Invasive crab species detected in Drayton Harbor

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An invasive crab species has been detected in Drayton Harbor, worrying experts who are concerned about the potential impact to marine ecosystems in the region.

In August, Margarette Grant and Margaret Santamaria found the shell of an invasive European green crab while walking along the beach in east Drayton Harbor, between Dakota Creek and California Creek. They were conducting a survey for a citizen science project, the Coastal Observation and Seabird Survey Team (COASST), when they discovered the shell of a 50-millimeter male European green crab mixed into the seaweed wrack that had washed up on the beach.

“It was like ‘uh-oh’ – that pit in your stomach,” said Grant.

The European green crab is a small shore crab whose native distribution is in the northeast Atlantic Ocean and Baltic Sea, ranging along coasts from northern Africa to Norway and Iceland. The recent arrival of the green crab on America’s west coast has alarmed experts, because the species has the potential to significantly alter any ecosystem it invades.

The green crab could threaten Dungeness crab, oyster and clam fisheries in the Pacific Northwest. This is because the green crab feeds on many organisms, including clams, oysters, mussels, marine worms and small crustaceans. It can also prey on native juvenile crabs and shellfish.

“It will eat anything that it can get its claws around,” said Emily Grason, a marine ecologist with Washington Sea Grant at the University of Washington. “It could be other species of native crab, and it could also be things like eelgrass beds. There’s research that the green crabs will dig them up, damaging the habitat for juvenile salmon.”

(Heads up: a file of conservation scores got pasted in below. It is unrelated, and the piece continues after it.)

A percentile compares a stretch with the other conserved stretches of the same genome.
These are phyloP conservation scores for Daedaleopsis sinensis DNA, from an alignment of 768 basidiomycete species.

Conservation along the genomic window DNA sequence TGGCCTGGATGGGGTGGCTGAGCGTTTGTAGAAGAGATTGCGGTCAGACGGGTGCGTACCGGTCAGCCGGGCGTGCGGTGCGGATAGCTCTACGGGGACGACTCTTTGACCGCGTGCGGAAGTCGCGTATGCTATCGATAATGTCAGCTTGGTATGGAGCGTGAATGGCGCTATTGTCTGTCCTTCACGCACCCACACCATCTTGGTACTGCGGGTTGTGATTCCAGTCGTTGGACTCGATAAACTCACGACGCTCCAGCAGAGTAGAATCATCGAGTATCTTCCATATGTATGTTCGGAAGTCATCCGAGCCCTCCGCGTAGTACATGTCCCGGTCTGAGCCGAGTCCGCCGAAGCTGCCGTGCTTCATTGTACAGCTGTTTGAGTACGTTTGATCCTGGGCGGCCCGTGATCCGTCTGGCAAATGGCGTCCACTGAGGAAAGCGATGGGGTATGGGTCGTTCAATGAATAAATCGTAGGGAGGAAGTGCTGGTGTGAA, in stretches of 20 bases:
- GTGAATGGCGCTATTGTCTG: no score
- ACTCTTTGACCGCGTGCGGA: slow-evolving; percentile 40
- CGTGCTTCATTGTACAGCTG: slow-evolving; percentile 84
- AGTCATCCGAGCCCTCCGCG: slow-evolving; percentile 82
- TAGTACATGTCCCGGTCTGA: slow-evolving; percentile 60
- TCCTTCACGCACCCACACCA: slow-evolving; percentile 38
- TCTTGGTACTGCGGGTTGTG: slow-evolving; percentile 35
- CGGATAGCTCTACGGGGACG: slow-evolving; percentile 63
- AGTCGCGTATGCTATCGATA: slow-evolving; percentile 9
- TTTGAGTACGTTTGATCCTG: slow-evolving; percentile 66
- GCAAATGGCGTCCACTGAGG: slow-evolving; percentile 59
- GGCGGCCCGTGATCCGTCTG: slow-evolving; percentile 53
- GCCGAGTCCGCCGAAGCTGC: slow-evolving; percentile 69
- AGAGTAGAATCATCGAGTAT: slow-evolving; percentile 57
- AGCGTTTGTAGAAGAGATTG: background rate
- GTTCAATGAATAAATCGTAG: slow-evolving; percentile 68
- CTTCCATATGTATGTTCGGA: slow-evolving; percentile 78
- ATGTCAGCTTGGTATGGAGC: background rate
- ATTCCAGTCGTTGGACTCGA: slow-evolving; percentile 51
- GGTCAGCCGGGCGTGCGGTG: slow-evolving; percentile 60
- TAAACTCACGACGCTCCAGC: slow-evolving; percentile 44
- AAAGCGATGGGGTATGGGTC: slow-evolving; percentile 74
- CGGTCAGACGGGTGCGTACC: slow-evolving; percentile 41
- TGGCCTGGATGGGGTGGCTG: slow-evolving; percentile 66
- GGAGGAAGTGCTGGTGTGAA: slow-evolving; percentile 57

According to Grason, there have been six detections of European green crab in Whatcom County this year. Three live crab were found in a trap in Chuckanut Bay in July, and the remains of one were found in Squalicum Harbor in Bellingham in May. There was the August discovery of a shell in east Drayton Harbor by Grant and Santamaria, and more recently, on September 1, Grant spotted another shell when she was walking along the beach to the west of the Dakota Creek Kayak Trail.

Grant is a member of Washington Sea Grant’s Crab Team, a network of volunteers who use citizen science to achieve a much greater scale of monitoring than would otherwise be possible. She immediately sent photos of her most recent discovery to Grason, who determined that it was the shell of a green crab that had recently molted (shed its shell) in the process of growing.

The next step is for Grason to physically inspect the shell, after it is dropped off in Seattle by Grant or Santamaria. “If we can confirm it’s a European green crab, the goal is to look around and get as much information as to where the crab might have come from,” said Grason.

Despite the name, European green crabs are not necessarily green. They can be all kinds of colors including orange, red and brown, depending on the age of their shell. The juveniles can even have shells with white and black patterns. Meanwhile, native crab species can be greenish in color, leading to further confusion. “The color isn’t a reliable feature to figure out what you’re looking at,” said Grason.

The best way to determine if a crab is a European green crab is to look at the outside of each eye on the back shell. European green crab will have five teeth, or spines, next to each eye. This sets the European green crab apart from other species.

It is unlikely that people going crabbing will catch European green crabs, because a lot of crabbing gear won’t collect green crabs and living green crabs don’t tend to overlap with legal-size Dungeness and rock crabs. But if someone thinks they have a green crab, or sees one while walking on the beach, they can take a photograph and email it to Washington Sea Grant’s Crab Team at crabteam@uw.edu. The team prefers to receive multiple photos from different angles, with another object in the photo for scale.

If the crab is identified as a green crab, Washington Sea Grant will work with the Washington Department of Fish and Wildlife (WDFW) to set traps in the area.

Later this month, scientific technicians with WDFW plan on conducting a “rapid response” to the recent discoveries of European green crab molts in Drayton Harbor. In a rapid response, WDFW scientists quickly set traps in any suitable habitat in the surrounding area.

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